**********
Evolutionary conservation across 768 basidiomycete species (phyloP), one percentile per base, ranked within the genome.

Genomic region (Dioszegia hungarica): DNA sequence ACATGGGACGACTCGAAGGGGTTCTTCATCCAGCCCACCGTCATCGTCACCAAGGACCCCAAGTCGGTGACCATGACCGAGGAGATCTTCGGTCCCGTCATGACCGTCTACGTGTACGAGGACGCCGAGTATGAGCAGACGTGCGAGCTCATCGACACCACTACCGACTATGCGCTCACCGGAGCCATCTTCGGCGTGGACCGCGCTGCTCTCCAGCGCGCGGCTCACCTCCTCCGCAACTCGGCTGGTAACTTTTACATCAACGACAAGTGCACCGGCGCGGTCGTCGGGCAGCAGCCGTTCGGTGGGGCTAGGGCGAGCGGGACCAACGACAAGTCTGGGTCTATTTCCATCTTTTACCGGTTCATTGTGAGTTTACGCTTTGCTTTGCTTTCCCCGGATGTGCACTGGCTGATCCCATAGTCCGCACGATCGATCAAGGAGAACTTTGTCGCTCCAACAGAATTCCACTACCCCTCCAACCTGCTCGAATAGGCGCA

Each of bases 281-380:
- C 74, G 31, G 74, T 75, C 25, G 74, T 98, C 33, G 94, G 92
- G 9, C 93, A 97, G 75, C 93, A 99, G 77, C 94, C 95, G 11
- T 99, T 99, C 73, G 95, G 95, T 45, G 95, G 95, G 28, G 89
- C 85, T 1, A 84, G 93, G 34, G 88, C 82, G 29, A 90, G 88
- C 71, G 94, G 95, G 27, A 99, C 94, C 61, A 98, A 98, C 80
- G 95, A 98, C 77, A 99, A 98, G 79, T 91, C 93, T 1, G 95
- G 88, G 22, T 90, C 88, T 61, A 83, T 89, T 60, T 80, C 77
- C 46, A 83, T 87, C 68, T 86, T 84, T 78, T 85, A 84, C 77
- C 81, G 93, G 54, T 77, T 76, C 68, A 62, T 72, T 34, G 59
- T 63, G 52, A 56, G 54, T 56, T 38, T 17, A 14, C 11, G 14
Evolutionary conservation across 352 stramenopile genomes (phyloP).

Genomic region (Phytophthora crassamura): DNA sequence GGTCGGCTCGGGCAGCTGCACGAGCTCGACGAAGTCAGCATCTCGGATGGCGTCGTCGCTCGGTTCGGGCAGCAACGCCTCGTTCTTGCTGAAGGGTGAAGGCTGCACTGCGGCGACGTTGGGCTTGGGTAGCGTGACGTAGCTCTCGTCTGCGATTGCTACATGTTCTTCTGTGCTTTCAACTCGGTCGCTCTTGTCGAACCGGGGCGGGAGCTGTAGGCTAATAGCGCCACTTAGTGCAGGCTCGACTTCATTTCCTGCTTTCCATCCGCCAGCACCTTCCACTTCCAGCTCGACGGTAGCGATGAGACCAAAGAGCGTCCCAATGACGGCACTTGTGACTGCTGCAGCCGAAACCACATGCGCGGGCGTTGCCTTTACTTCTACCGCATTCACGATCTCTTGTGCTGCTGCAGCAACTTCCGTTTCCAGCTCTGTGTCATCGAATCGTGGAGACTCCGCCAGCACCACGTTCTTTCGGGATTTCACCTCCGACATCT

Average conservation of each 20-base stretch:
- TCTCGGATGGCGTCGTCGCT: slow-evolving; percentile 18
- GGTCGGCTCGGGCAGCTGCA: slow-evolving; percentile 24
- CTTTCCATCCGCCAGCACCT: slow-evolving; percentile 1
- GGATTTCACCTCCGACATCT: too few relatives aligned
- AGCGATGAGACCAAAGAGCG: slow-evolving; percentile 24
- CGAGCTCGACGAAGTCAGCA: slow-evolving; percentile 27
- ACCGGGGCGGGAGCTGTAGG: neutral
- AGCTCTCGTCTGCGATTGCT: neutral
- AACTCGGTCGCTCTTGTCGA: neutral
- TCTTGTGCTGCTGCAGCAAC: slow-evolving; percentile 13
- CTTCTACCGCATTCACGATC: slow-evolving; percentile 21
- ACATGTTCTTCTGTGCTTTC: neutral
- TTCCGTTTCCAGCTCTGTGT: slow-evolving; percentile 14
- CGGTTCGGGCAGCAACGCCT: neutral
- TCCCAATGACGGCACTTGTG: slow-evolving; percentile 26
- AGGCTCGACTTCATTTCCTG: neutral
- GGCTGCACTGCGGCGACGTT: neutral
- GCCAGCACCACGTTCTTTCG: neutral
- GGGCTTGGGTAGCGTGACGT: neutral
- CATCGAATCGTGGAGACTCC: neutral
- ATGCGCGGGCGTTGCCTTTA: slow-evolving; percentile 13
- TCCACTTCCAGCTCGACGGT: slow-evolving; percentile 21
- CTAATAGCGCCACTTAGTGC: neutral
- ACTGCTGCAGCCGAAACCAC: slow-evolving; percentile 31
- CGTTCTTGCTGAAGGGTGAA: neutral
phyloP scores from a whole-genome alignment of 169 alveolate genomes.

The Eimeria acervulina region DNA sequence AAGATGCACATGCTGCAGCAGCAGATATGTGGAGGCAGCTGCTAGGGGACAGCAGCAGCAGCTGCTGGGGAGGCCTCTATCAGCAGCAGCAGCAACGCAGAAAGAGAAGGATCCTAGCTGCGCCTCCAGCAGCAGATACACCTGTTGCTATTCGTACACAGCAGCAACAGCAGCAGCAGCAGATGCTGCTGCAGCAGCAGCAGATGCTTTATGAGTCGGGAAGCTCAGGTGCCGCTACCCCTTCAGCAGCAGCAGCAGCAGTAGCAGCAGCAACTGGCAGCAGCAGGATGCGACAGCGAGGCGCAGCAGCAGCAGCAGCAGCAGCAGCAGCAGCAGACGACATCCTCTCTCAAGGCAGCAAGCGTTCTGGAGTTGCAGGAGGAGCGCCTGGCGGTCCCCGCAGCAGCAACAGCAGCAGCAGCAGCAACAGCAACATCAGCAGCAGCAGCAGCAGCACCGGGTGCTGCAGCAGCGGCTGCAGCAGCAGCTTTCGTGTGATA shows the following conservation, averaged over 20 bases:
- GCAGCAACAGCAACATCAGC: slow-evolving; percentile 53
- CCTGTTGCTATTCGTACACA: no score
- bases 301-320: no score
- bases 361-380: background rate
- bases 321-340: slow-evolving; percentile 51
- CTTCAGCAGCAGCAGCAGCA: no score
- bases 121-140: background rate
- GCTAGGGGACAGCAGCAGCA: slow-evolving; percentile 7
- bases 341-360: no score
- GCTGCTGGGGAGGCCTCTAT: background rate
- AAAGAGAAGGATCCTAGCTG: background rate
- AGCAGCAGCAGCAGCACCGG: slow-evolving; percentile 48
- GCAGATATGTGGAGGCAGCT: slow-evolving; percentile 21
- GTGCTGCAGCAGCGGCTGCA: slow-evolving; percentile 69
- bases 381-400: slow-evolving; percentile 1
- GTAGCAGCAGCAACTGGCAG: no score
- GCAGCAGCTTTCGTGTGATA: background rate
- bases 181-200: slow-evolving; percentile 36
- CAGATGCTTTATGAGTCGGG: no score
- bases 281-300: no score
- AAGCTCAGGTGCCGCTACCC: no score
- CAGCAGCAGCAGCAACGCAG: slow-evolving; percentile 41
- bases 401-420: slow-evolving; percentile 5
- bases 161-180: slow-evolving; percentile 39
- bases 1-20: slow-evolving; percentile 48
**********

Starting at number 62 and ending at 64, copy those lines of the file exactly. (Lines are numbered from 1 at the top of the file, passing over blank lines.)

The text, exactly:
- CAGATGCTTTATGAGTCGGG: no score
- bases 281-300: no score
- AAGCTCAGGTGCCGCTACCC: no score